Primer: Managing Diabetes and Celiac Disease (Part 3)


This week, I’ll wrap up my three-part series on celiac. So far, we’ve looked at symptoms of celiac, how it’s diagnosed, and the beginnings of what the gluten-free diet consists of.  I’d like to share some more information on the gluten-free diet, since this is really the crux of the treatment of celiac, as well as some tips for managing both diabetes and celiac at the same time.

I’m also curious to know how many of you have celiac. If you have celiac and you have some helpful hints or tips that could help others, please share!

Gluten-Free Diet Tips
Last week, I listed the grains that are “forbidden” when following a gluten-free diet. And while things can seem pretty restrictive, it’s good to know that there are a lot of foods that you can still eat.

I attended a session at AADE (the diabetes educators’[1] conference) back in August on celiac, given by a dietitian who has both diabetes and celiac (and who knows her stuff, I might add!). Something she mentioned was new to me: A “safe” amount of gluten is about 50 milligrams (mg) of gluten per day. That may not mean anything to you. However, to keep things in context, a one-ounce slice of wheat bread contains about 4,800 mg of gluten. So, if you want to splurge on wheat bread yet still be safe, you could eat a 100th of a slice of bread!

My point is that while it’s impossible to totally avoid gluten altogether, it’s important to do your best to avoid gluten-containing foods as much as possible if you have celiac disease. Some people may think, “I feel fine—what can it hurt to eat a slice of bread/a small dish of pasta/a piece of pizza, etc.?” Herein lies the danger. You may feel great, but when you have celiac, even very small amounts of gluten can wreak havoc on your intestinal villi, causing damage.

We’ve already reviewed some of the complications associated with untreated or poorly treated celiac. This list of complications, unfortunately, includes a higher risk of cancer. So, don’t be lulled into a false sense of security. If you have celiac disease, stay as gluten-free as possible!

About 90% of processed foods contain gluten, so become an astute label reader. Watch out for these ingredients, as they often indicate that the food contains gluten:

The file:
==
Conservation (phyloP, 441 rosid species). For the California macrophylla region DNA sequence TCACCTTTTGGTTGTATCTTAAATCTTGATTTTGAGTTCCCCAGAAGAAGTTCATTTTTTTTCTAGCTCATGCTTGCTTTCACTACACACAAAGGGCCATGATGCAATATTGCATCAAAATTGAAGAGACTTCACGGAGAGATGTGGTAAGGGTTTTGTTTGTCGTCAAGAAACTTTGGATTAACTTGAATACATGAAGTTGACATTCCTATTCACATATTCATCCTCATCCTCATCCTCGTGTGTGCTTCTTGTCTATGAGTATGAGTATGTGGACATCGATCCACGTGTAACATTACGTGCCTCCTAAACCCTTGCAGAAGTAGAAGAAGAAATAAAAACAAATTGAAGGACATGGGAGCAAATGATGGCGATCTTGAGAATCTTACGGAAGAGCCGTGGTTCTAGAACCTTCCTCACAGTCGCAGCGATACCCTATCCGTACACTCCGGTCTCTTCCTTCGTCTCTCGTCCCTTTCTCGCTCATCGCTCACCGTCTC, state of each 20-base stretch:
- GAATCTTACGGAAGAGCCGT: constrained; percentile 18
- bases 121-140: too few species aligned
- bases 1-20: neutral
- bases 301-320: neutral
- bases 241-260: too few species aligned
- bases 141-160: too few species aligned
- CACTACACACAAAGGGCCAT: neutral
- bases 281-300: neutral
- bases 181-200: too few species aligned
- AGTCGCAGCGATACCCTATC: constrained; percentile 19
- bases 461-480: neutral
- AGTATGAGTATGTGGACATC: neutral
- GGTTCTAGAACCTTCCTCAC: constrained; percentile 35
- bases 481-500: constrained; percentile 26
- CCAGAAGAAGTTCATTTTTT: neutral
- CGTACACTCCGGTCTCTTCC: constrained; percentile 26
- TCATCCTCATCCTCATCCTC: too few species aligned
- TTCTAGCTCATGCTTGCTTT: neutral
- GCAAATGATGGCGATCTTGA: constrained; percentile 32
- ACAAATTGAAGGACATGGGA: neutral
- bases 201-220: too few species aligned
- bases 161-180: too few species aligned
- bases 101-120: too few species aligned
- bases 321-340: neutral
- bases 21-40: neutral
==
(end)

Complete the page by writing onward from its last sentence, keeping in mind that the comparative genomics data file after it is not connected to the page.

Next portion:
Distilled vinegar is okay to use, but malt vinegar isn’t. That means, too, that malt beverages (e.g., beer) are not okay. Good news—Redbridge beer is gluten-free. Oatmeal may be safe, but you need to be sure that it is not contaminated with other grains.

There are a lot of intricacies to the gluten-free diet, and they’re beyond the scope of this post, so it’s a good idea to work with a dietitian who ideally has some experience with celiac and to read as much as you can about it.

Celiac and Diabetes
If you have diabetes and are wondering if you might have celiac, please get tested. Besides the more “traditional” symptoms, you may notice unpredictable or unexplainable swings in your blood glucose; hypoglycemia[2] a couple hours after a meal; hypoglycemia that is hard to treat; and lack of improvement in your HbA1c[3] level. Of course, these diabetes symptoms can be due to other causes, but, they could be linked to celiac.

Finally, know that there are a lot of resources out there for folks who have celiac. Here are a few to get you started:

There are also many food companies that specialize in gluten-free products. The above Web sites will give you names and links to these companies. And don’t forget to check out your local grocery store/health food store for gluten-free products, too.

  1. diabetes educators’:
  2. hypoglycemia:
  3. HbA1c:

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Amy Campbell: Amy Campbell is the author of Staying Healthy with Diabetes: Nutrition and Meal Planning and a frequent contributor to Diabetes Self-Management and Diabetes & You. She has co-authored several books, including the The Joslin Guide to Diabetes and the American Diabetes Association’s 16 Myths of a “Diabetic Diet,” for which she received a Will Solimene Award of Excellence in Medical Communication and a National Health Information Award in 2000. Amy also developed menus for Fit Not Fat at Forty Plus and co-authored Eat Carbs, Lose Weight with fitness expert Denise Austin. Amy earned a bachelor’s degree in nutrition from Simmons College and a master’s degree in nutrition education from Boston University. In addition to being a Registered Dietitian, she is a Certified Diabetes Educator and a member of the American Dietetic Association, the American Diabetes Association, and the American Association of Diabetes Educators. Amy was formerly a Diabetes and Nutrition Educator at Joslin Diabetes Center, where she was responsible for the development, implementation, and evaluation of disease management programs, including clinical guideline and educational material development, and the development, testing, and implementation of disease management applications. She is currently the Director of Clinical Education Content Development and Training at Good Measures. Amy has developed and conducted training sessions for various disease and case management programs and is a frequent presenter at disease management events.

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